Who Cares?Posted on 10th March 2016 by Sean de Podesta
2016 began in a way that really emphasised to me the problem of social isolation that the Neighbourhood Care Scheme seeks to address. Just as I was preparing to leave the office at the end of my second day back at work after the Christmas break, we had a phone call from Jim, one of our volunteers. He had just been to see Michael, the 80-year-old man who he visited through the scheme. He had got no answer from the doorbell and Michael’s phone was engaged. In the office, we contacted the hospital to see whether Michael had been admitted (he hadn’t) and then Michael’s landlords (a housing association), who suggested that we call the police. We did this, and were assured that they would call round to Michael’s flat to check that he was okay. Two days later we had a call from the Coroner’s office to say that Michael had been found dead in his flat. We don’t know how long his death had gone unnoticed.
Over the Christmas holiday, The Argus reported the deaths of three homeless people on the streets of Brighton & Hove.
All these deaths are of concern and raise serious questions about our society. Why are people dying alone? Why are people dying on the street? Who cares?
Every morning and evening I walk through the centre of Brighton and am struck by the number of interactions between passersby and people roughing it in doorways. People stop and give them a coffee or a bag of shopping or some change. Or just stop and have a chat. I have been touched by the many simple acts of kindness I have observed. They have changed how I act with the homeless people I pass – in fact, I no longer always pass by but will stop and say hello to people or give them some of my loose change. I can see a person during these brief exchanges rather than just looking away from a social problem.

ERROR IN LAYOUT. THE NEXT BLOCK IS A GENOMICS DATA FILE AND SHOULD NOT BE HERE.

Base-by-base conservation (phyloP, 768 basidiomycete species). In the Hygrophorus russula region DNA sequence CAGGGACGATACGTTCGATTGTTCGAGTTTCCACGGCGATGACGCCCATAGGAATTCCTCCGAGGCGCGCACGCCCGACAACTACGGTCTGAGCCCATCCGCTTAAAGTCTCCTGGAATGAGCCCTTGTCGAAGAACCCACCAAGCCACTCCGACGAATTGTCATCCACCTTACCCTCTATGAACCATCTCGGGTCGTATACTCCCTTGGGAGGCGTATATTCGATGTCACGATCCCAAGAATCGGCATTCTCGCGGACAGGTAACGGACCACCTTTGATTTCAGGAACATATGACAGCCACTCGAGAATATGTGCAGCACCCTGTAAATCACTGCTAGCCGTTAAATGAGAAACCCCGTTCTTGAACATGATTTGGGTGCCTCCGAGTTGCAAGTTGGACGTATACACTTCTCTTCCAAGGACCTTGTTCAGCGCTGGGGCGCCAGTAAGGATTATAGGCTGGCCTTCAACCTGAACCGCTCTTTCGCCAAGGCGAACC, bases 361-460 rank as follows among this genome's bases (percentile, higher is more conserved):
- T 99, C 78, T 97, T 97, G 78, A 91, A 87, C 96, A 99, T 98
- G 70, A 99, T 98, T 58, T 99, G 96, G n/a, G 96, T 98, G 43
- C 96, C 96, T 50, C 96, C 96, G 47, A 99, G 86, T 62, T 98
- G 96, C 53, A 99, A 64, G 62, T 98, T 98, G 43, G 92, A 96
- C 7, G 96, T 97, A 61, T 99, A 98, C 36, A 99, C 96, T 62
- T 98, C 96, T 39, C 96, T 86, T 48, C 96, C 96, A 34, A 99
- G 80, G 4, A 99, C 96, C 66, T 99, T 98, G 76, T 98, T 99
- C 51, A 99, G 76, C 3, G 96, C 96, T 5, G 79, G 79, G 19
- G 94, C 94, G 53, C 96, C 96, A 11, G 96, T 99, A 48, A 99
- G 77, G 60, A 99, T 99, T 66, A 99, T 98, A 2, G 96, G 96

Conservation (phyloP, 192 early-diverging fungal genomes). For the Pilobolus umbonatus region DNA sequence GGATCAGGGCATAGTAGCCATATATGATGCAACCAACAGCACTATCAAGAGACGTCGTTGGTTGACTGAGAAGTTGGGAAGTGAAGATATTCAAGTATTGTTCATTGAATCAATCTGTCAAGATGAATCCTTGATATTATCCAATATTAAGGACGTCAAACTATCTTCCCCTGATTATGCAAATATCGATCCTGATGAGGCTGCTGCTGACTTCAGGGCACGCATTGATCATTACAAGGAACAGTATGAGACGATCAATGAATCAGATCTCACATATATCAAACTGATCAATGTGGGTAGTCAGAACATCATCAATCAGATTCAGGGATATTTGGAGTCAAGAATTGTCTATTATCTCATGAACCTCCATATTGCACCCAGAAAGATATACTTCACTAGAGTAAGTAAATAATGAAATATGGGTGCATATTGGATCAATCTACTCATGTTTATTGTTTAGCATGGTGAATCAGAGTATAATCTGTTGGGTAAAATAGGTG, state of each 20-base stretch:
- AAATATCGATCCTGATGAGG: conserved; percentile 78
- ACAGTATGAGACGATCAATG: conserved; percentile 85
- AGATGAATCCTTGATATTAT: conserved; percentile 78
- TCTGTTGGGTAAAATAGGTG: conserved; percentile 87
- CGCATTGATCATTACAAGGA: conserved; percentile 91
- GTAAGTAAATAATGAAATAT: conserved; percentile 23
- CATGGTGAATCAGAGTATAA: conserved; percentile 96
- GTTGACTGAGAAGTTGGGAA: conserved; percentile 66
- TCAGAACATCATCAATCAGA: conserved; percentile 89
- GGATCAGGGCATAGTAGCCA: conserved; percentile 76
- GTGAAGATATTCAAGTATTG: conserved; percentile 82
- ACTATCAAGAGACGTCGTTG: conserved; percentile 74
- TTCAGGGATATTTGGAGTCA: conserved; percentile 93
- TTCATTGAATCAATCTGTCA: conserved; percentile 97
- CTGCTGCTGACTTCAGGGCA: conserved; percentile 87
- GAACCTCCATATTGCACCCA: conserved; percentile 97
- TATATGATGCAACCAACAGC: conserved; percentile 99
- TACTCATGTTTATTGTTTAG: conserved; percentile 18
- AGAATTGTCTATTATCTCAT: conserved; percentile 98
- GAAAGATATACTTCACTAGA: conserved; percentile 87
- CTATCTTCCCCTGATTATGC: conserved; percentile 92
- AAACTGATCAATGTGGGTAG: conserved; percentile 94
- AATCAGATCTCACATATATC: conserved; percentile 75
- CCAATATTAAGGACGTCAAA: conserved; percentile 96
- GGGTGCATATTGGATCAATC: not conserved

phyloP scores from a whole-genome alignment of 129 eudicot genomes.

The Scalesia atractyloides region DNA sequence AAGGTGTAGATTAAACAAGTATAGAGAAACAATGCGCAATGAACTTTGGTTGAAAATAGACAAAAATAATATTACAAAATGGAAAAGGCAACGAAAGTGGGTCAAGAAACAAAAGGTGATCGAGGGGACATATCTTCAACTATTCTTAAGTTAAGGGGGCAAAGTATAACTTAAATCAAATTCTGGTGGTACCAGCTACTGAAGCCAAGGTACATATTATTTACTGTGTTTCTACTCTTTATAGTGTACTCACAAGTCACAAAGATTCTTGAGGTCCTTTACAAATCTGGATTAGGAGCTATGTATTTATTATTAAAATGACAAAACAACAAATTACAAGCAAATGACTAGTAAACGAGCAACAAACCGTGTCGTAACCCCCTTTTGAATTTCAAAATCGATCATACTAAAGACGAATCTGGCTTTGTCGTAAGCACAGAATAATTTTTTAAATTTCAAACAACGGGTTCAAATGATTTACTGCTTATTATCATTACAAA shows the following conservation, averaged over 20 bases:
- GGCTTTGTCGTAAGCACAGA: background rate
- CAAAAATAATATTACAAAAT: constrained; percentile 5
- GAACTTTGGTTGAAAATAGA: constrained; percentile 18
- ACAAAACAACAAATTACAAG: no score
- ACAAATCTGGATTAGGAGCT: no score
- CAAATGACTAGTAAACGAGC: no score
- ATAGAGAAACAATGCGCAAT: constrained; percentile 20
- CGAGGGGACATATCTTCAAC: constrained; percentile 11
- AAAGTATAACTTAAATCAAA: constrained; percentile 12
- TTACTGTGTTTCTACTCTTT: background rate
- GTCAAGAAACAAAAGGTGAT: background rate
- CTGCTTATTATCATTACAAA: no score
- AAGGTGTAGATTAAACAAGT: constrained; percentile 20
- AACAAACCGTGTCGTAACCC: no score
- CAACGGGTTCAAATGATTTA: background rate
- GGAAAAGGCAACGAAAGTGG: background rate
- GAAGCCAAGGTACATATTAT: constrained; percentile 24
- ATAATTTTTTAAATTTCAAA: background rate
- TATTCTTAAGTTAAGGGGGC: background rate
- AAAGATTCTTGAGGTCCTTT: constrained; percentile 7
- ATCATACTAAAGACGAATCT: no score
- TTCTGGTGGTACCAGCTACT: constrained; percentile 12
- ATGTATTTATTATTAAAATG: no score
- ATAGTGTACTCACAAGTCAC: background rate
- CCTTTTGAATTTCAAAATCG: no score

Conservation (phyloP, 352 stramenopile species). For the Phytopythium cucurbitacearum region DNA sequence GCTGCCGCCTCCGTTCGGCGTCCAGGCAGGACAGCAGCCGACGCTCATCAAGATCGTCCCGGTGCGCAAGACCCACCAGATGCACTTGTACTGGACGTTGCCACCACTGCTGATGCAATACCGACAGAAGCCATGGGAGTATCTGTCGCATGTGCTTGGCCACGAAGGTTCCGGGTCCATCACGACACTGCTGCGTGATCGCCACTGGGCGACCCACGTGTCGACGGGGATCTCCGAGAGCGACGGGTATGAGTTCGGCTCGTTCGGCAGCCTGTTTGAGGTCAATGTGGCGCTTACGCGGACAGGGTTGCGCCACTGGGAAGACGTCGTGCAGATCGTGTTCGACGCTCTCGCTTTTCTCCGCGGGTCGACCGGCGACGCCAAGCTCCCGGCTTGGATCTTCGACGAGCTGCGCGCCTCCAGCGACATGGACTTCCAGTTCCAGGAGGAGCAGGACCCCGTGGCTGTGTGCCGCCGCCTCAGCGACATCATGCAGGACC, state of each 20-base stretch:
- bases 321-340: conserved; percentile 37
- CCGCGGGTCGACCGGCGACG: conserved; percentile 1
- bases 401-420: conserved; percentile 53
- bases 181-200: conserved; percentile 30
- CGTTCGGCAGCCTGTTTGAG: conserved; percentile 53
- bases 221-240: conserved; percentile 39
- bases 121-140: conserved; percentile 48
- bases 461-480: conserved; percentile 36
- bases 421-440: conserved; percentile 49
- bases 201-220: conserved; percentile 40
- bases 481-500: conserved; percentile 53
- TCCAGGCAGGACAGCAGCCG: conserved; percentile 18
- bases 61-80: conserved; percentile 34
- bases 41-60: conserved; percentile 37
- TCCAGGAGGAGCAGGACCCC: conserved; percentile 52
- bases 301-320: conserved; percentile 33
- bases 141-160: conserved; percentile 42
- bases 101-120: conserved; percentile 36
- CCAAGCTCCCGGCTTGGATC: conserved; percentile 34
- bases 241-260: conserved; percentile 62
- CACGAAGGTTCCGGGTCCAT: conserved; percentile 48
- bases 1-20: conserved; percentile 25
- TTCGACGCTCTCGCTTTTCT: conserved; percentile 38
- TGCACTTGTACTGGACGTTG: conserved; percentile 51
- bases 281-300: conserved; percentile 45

Rough sleepers are all too visible. And seeing them, people respond with kindness. People do care.
Many of the people supported by the Neighbourhood Care Scheme are invisible. But they are not forgotten. At any one time, we have about 200 volunteers visiting people. And since January we have had 28 people apply to be visiting volunteers with the scheme. It is heartening to encounter so many people willing to do something about the isolation that can result from old age or physical incapacity, and to be able to put that neighbourly good will to good use.
Why are people dying alone? Why are people dying on the street? These questions still need to be asked, and answers found. But people care.